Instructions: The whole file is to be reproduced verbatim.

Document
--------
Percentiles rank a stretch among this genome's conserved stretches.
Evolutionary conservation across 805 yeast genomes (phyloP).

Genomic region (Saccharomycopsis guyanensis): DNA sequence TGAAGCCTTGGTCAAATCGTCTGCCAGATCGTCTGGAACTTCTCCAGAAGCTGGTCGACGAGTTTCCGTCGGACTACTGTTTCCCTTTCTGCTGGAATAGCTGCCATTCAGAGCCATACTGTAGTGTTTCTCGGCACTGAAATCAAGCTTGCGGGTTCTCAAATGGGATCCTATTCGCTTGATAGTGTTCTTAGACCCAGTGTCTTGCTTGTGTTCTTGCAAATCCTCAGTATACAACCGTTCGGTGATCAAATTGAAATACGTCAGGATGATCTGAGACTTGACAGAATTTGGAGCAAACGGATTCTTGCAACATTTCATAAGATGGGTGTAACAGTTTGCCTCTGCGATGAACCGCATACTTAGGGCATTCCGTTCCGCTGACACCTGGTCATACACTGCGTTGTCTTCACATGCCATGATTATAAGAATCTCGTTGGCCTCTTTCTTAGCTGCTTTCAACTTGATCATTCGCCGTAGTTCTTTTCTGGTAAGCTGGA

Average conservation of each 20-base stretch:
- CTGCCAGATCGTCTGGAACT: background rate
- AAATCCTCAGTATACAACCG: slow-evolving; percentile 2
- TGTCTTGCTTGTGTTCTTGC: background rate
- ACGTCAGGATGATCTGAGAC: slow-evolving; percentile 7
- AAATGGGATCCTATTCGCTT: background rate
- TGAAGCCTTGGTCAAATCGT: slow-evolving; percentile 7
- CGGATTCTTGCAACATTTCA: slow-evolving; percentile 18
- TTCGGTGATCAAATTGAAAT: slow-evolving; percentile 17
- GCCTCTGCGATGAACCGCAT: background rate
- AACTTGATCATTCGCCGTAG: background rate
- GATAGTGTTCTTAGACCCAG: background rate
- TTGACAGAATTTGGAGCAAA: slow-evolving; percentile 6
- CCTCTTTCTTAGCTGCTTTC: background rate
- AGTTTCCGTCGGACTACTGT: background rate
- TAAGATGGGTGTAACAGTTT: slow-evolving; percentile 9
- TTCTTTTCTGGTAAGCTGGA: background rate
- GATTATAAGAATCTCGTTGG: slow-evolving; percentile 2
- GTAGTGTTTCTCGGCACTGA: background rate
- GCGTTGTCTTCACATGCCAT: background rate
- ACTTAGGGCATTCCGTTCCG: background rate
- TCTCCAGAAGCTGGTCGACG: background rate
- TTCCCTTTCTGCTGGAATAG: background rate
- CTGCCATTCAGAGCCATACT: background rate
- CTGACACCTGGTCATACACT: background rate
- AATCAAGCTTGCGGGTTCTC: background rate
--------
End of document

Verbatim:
Percentiles rank a stretch among this genome's conserved stretches.
Evolutionary conservation across 805 yeast genomes (phyloP).

Genomic region (Saccharomycopsis guyanensis): DNA sequence TGAAGCCTTGGTCAAATCGTCTGCCAGATCGTCTGGAACTTCTCCAGAAGCTGGTCGACGAGTTTCCGTCGGACTACTGTTTCCCTTTCTGCTGGAATAGCTGCCATTCAGAGCCATACTGTAGTGTTTCTCGGCACTGAAATCAAGCTTGCGGGTTCTCAAATGGGATCCTATTCGCTTGATAGTGTTCTTAGACCCAGTGTCTTGCTTGTGTTCTTGCAAATCCTCAGTATACAACCGTTCGGTGATCAAATTGAAATACGTCAGGATGATCTGAGACTTGACAGAATTTGGAGCAAACGGATTCTTGCAACATTTCATAAGATGGGTGTAACAGTTTGCCTCTGCGATGAACCGCATACTTAGGGCATTCCGTTCCGCTGACACCTGGTCATACACTGCGTTGTCTTCACATGCCATGATTATAAGAATCTCGTTGGCCTCTTTCTTAGCTGCTTTCAACTTGATCATTCGCCGTAGTTCTTTTCTGGTAAGCTGGA

Average conservation of each 20-base stretch:
- CTGCCAGATCGTCTGGAACT: background rate
- AAATCCTCAGTATACAACCG: slow-evolving; percentile 2
- TGTCTTGCTTGTGTTCTTGC: background rate
- ACGTCAGGATGATCTGAGAC: slow-evolving; percentile 7
- AAATGGGATCCTATTCGCTT: background rate
- TGAAGCCTTGGTCAAATCGT: slow-evolving; percentile 7
- CGGATTCTTGCAACATTTCA: slow-evolving; percentile 18
- TTCGGTGATCAAATTGAAAT: slow-evolving; percentile 17
- GCCTCTGCGATGAACCGCAT: background rate
- AACTTGATCATTCGCCGTAG: background rate
- GATAGTGTTCTTAGACCCAG: background rate
- TTGACAGAATTTGGAGCAAA: slow-evolving; percentile 6
- CCTCTTTCTTAGCTGCTTTC: background rate
- AGTTTCCGTCGGACTACTGT: background rate
- TAAGATGGGTGTAACAGTTT: slow-evolving; percentile 9
- TTCTTTTCTGGTAAGCTGGA: background rate
- GATTATAAGAATCTCGTTGG: slow-evolving; percentile 2
- GTAGTGTTTCTCGGCACTGA: background rate
- GCGTTGTCTTCACATGCCAT: background rate
- ACTTAGGGCATTCCGTTCCG: background rate
- TCTCCAGAAGCTGGTCGACG: background rate
- TTCCCTTTCTGCTGGAATAG: background rate
- CTGCCATTCAGAGCCATACT: background rate
- CTGACACCTGGTCATACACT: background rate
- AATCAAGCTTGCGGGTTCTC: background rate